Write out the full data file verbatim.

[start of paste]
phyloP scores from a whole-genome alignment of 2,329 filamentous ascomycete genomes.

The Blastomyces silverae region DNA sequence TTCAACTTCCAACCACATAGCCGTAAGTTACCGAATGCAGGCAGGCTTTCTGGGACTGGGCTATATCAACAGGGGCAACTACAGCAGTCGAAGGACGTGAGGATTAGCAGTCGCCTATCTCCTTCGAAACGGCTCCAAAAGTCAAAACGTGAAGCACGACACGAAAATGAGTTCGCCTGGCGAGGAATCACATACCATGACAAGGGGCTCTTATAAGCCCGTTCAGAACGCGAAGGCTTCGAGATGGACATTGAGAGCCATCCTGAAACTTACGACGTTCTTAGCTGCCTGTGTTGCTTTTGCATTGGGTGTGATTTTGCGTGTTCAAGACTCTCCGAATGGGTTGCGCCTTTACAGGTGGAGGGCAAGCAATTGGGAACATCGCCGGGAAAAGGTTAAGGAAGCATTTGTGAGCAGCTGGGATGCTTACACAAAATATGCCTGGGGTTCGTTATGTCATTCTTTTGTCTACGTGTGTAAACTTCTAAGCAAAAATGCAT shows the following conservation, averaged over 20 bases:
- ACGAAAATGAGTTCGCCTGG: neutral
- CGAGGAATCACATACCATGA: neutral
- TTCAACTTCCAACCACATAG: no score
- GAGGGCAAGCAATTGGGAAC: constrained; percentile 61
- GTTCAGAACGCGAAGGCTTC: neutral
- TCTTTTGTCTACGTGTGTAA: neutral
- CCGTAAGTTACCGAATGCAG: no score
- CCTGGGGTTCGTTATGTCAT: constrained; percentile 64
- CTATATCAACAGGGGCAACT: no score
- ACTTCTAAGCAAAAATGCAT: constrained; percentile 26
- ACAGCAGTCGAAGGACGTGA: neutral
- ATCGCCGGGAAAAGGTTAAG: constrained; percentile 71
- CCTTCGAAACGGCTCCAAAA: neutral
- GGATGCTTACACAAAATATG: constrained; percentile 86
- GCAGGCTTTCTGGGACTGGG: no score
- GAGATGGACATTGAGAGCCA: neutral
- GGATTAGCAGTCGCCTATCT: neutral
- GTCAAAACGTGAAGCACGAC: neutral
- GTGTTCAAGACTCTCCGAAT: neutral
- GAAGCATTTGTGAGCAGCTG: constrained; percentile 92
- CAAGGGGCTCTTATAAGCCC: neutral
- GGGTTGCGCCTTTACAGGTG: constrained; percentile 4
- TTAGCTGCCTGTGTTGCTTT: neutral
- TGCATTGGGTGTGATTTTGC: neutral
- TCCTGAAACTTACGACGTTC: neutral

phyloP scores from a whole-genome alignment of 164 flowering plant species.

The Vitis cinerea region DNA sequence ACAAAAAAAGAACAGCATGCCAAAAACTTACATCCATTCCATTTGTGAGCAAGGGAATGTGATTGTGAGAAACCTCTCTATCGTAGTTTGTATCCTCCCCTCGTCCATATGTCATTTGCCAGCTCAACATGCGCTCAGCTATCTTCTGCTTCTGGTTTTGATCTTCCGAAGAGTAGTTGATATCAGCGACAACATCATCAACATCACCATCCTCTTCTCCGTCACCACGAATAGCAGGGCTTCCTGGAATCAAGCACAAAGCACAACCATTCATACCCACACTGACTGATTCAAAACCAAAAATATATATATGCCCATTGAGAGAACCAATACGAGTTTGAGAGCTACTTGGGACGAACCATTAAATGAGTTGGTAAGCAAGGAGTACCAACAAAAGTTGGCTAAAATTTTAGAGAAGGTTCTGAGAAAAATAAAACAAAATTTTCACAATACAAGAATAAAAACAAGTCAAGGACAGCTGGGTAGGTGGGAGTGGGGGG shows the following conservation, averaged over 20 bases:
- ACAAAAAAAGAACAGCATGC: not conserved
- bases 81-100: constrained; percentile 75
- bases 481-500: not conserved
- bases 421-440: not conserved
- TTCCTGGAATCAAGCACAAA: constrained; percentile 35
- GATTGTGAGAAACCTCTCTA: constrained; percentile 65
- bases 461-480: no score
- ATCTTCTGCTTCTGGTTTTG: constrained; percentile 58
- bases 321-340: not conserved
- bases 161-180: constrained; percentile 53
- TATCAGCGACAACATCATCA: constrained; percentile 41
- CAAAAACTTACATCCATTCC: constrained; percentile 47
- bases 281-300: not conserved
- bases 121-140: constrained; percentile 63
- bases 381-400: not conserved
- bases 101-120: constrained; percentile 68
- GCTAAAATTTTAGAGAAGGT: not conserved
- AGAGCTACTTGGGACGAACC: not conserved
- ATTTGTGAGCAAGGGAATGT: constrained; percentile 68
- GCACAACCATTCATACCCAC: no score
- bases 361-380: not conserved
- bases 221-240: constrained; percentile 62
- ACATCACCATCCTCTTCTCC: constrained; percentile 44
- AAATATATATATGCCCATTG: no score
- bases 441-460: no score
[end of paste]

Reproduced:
phyloP scores from a whole-genome alignment of 2,329 filamentous ascomycete genomes.

The Blastomyces silverae region DNA sequence TTCAACTTCCAACCACATAGCCGTAAGTTACCGAATGCAGGCAGGCTTTCTGGGACTGGGCTATATCAACAGGGGCAACTACAGCAGTCGAAGGACGTGAGGATTAGCAGTCGCCTATCTCCTTCGAAACGGCTCCAAAAGTCAAAACGTGAAGCACGACACGAAAATGAGTTCGCCTGGCGAGGAATCACATACCATGACAAGGGGCTCTTATAAGCCCGTTCAGAACGCGAAGGCTTCGAGATGGACATTGAGAGCCATCCTGAAACTTACGACGTTCTTAGCTGCCTGTGTTGCTTTTGCATTGGGTGTGATTTTGCGTGTTCAAGACTCTCCGAATGGGTTGCGCCTTTACAGGTGGAGGGCAAGCAATTGGGAACATCGCCGGGAAAAGGTTAAGGAAGCATTTGTGAGCAGCTGGGATGCTTACACAAAATATGCCTGGGGTTCGTTATGTCATTCTTTTGTCTACGTGTGTAAACTTCTAAGCAAAAATGCAT shows the following conservation, averaged over 20 bases:
- ACGAAAATGAGTTCGCCTGG: neutral
- CGAGGAATCACATACCATGA: neutral
- TTCAACTTCCAACCACATAG: no score
- GAGGGCAAGCAATTGGGAAC: constrained; percentile 61
- GTTCAGAACGCGAAGGCTTC: neutral
- TCTTTTGTCTACGTGTGTAA: neutral
- CCGTAAGTTACCGAATGCAG: no score
- CCTGGGGTTCGTTATGTCAT: constrained; percentile 64
- CTATATCAACAGGGGCAACT: no score
- ACTTCTAAGCAAAAATGCAT: constrained; percentile 26
- ACAGCAGTCGAAGGACGTGA: neutral
- ATCGCCGGGAAAAGGTTAAG: constrained; percentile 71
- CCTTCGAAACGGCTCCAAAA: neutral
- GGATGCTTACACAAAATATG: constrained; percentile 86
- GCAGGCTTTCTGGGACTGGG: no score
- GAGATGGACATTGAGAGCCA: neutral
- GGATTAGCAGTCGCCTATCT: neutral
- GTCAAAACGTGAAGCACGAC: neutral
- GTGTTCAAGACTCTCCGAAT: neutral
- GAAGCATTTGTGAGCAGCTG: constrained; percentile 92
- CAAGGGGCTCTTATAAGCCC: neutral
- GGGTTGCGCCTTTACAGGTG: constrained; percentile 4
- TTAGCTGCCTGTGTTGCTTT: neutral
- TGCATTGGGTGTGATTTTGC: neutral
- TCCTGAAACTTACGACGTTC: neutral

phyloP scores from a whole-genome alignment of 164 flowering plant species.

The Vitis cinerea region DNA sequence ACAAAAAAAGAACAGCATGCCAAAAACTTACATCCATTCCATTTGTGAGCAAGGGAATGTGATTGTGAGAAACCTCTCTATCGTAGTTTGTATCCTCCCCTCGTCCATATGTCATTTGCCAGCTCAACATGCGCTCAGCTATCTTCTGCTTCTGGTTTTGATCTTCCGAAGAGTAGTTGATATCAGCGACAACATCATCAACATCACCATCCTCTTCTCCGTCACCACGAATAGCAGGGCTTCCTGGAATCAAGCACAAAGCACAACCATTCATACCCACACTGACTGATTCAAAACCAAAAATATATATATGCCCATTGAGAGAACCAATACGAGTTTGAGAGCTACTTGGGACGAACCATTAAATGAGTTGGTAAGCAAGGAGTACCAACAAAAGTTGGCTAAAATTTTAGAGAAGGTTCTGAGAAAAATAAAACAAAATTTTCACAATACAAGAATAAAAACAAGTCAAGGACAGCTGGGTAGGTGGGAGTGGGGGG shows the following conservation, averaged over 20 bases:
- ACAAAAAAAGAACAGCATGC: not conserved
- bases 81-100: constrained; percentile 75
- bases 481-500: not conserved
- bases 421-440: not conserved
- TTCCTGGAATCAAGCACAAA: constrained; percentile 35
- GATTGTGAGAAACCTCTCTA: constrained; percentile 65
- bases 461-480: no score
- ATCTTCTGCTTCTGGTTTTG: constrained; percentile 58
- bases 321-340: not conserved
- bases 161-180: constrained; percentile 53
- TATCAGCGACAACATCATCA: constrained; percentile 41
- CAAAAACTTACATCCATTCC: constrained; percentile 47
- bases 281-300: not conserved
- bases 121-140: constrained; percentile 63
- bases 381-400: not conserved
- bases 101-120: constrained; percentile 68
- GCTAAAATTTTAGAGAAGGT: not conserved
- AGAGCTACTTGGGACGAACC: not conserved
- ATTTGTGAGCAAGGGAATGT: constrained; percentile 68
- GCACAACCATTCATACCCAC: no score
- bases 361-380: not conserved
- bases 221-240: constrained; percentile 62
- ACATCACCATCCTCTTCTCC: constrained; percentile 44
- AAATATATATATGCCCATTG: no score
- bases 441-460: no score